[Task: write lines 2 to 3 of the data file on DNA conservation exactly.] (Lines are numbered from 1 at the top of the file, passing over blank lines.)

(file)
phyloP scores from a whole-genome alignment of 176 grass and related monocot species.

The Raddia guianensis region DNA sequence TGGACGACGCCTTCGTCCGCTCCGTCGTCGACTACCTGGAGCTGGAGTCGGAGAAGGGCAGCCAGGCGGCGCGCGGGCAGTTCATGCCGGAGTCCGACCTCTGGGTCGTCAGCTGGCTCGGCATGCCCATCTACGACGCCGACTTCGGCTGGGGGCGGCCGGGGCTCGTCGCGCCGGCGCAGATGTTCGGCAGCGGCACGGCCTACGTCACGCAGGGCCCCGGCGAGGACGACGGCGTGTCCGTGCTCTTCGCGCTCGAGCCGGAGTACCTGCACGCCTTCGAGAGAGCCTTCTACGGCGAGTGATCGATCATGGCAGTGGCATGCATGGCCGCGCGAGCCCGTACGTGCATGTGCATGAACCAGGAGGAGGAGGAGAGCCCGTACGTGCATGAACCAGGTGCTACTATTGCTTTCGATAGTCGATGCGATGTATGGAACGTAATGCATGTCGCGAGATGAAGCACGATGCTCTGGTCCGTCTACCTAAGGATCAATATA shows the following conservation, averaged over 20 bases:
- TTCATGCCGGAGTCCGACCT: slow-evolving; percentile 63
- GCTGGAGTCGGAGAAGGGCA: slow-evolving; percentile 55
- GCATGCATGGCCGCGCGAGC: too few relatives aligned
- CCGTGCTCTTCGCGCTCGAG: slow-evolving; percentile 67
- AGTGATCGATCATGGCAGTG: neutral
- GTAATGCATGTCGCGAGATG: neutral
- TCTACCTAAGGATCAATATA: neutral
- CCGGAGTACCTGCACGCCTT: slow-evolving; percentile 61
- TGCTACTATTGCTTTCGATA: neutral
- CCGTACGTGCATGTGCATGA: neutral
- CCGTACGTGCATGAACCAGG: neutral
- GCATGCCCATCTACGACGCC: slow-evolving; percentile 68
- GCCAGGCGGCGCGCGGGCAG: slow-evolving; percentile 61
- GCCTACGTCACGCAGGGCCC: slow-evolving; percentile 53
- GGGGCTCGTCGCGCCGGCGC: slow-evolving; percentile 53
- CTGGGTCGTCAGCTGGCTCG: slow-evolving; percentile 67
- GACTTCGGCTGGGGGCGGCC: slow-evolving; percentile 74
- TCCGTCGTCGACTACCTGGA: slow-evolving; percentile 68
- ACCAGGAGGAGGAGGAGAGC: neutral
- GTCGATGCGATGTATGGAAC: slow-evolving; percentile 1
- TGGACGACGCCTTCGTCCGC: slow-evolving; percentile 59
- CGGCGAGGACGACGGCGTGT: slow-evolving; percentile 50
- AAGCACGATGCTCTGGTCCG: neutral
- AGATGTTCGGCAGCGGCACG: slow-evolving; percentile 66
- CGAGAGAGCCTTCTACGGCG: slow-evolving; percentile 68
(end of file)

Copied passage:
The Raddia guianensis region DNA sequence TGGACGACGCCTTCGTCCGCTCCGTCGTCGACTACCTGGAGCTGGAGTCGGAGAAGGGCAGCCAGGCGGCGCGCGGGCAGTTCATGCCGGAGTCCGACCTCTGGGTCGTCAGCTGGCTCGGCATGCCCATCTACGACGCCGACTTCGGCTGGGGGCGGCCGGGGCTCGTCGCGCCGGCGCAGATGTTCGGCAGCGGCACGGCCTACGTCACGCAGGGCCCCGGCGAGGACGACGGCGTGTCCGTGCTCTTCGCGCTCGAGCCGGAGTACCTGCACGCCTTCGAGAGAGCCTTCTACGGCGAGTGATCGATCATGGCAGTGGCATGCATGGCCGCGCGAGCCCGTACGTGCATGTGCATGAACCAGGAGGAGGAGGAGAGCCCGTACGTGCATGAACCAGGTGCTACTATTGCTTTCGATAGTCGATGCGATGTATGGAACGTAATGCATGTCGCGAGATGAAGCACGATGCTCTGGTCCGTCTACCTAAGGATCAATATA shows the following conservation, averaged over 20 bases:
- TTCATGCCGGAGTCCGACCT: slow-evolving; percentile 63